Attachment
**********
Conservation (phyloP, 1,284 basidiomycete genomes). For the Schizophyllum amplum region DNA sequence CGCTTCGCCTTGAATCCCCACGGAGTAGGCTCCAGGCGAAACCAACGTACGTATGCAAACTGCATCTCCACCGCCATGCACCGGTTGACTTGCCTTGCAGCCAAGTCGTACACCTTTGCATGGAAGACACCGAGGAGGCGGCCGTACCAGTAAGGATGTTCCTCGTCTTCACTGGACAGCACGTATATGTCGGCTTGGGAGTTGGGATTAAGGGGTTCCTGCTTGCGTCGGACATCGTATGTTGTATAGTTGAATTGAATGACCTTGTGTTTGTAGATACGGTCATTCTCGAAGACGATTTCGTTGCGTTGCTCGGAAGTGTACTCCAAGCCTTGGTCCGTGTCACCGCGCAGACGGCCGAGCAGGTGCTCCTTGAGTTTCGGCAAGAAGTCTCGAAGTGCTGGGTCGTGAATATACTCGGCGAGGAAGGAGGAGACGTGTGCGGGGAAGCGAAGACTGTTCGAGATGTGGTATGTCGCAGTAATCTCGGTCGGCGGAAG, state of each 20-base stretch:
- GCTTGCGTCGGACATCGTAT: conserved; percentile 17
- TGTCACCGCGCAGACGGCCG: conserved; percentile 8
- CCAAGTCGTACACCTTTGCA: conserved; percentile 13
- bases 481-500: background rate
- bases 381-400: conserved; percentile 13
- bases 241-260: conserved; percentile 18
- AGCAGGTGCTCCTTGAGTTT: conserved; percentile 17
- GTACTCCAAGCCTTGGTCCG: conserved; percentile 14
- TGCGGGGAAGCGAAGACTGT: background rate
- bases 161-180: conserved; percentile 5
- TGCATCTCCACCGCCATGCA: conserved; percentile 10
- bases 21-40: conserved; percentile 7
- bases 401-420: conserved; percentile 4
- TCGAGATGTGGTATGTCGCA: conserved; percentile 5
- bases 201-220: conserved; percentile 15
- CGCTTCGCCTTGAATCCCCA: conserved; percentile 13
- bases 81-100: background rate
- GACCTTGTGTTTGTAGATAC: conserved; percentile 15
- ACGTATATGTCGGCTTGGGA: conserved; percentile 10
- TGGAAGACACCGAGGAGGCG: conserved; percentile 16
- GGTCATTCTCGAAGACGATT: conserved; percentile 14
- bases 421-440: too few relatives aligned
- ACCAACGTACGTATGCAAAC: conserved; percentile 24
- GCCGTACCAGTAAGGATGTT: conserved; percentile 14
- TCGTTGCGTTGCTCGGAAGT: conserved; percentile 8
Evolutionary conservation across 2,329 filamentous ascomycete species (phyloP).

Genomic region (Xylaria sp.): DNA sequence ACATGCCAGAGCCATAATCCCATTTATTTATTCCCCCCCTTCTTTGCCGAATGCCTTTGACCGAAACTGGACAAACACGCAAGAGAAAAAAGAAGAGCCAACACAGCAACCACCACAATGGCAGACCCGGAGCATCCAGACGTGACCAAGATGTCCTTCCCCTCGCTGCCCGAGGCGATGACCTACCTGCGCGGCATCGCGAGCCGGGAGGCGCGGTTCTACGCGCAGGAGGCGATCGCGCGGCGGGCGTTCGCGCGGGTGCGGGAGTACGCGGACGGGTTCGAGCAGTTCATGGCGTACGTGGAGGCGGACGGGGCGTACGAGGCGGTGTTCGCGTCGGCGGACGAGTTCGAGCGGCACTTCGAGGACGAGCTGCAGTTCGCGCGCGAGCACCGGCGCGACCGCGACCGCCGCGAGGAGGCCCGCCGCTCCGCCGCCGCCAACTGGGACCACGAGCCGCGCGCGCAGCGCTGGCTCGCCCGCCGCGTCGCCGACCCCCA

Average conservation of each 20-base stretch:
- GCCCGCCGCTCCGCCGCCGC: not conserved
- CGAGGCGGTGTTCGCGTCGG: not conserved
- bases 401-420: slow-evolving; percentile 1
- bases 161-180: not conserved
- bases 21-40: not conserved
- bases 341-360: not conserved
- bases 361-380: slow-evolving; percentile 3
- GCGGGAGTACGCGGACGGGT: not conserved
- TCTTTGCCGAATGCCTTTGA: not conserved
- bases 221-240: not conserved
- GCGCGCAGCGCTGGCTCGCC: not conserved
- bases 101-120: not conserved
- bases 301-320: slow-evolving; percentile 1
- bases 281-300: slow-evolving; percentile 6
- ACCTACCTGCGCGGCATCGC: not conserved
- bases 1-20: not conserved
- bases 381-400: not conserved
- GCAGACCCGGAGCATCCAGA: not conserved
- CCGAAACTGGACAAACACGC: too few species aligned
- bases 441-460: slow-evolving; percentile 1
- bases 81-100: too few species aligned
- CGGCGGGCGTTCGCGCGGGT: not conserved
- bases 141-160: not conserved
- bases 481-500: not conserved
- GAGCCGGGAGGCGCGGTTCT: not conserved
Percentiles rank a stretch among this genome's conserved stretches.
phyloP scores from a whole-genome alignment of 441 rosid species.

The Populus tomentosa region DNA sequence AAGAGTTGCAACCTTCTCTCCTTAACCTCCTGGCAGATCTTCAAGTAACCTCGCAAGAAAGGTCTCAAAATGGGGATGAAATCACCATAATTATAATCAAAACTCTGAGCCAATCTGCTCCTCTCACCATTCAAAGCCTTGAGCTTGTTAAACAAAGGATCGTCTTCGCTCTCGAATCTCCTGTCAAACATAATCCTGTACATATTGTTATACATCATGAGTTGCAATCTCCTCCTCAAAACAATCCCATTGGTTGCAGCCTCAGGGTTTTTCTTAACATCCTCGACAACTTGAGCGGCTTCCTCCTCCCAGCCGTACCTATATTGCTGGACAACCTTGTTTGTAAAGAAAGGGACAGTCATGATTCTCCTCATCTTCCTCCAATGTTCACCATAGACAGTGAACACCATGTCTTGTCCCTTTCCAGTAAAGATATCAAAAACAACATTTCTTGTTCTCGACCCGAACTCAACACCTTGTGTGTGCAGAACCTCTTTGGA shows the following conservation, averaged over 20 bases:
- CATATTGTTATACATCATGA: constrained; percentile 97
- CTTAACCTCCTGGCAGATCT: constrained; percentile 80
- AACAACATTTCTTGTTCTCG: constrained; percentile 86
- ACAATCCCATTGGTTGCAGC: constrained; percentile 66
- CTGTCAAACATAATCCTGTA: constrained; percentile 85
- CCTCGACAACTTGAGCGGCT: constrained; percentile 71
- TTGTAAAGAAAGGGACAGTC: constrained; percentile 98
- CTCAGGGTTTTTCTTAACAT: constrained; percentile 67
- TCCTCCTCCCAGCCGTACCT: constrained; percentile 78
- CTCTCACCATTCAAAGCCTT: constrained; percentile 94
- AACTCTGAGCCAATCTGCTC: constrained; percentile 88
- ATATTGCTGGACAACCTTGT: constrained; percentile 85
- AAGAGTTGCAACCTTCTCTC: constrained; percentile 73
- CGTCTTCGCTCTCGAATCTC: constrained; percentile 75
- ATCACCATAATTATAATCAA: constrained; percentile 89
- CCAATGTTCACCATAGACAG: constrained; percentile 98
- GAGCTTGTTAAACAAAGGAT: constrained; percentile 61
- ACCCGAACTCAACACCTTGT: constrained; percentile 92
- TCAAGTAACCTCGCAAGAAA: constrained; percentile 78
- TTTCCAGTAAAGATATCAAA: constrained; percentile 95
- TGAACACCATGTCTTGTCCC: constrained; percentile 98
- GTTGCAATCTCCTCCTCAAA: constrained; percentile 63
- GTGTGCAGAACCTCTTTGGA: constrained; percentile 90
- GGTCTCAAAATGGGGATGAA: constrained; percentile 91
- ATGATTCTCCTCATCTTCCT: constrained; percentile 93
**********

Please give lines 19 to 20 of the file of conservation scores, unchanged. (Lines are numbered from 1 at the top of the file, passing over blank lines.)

- GACCTTGTGTTTGTAGATAC: conserved; percentile 15
- ACGTATATGTCGGCTTGGGA: conserved; percentile 10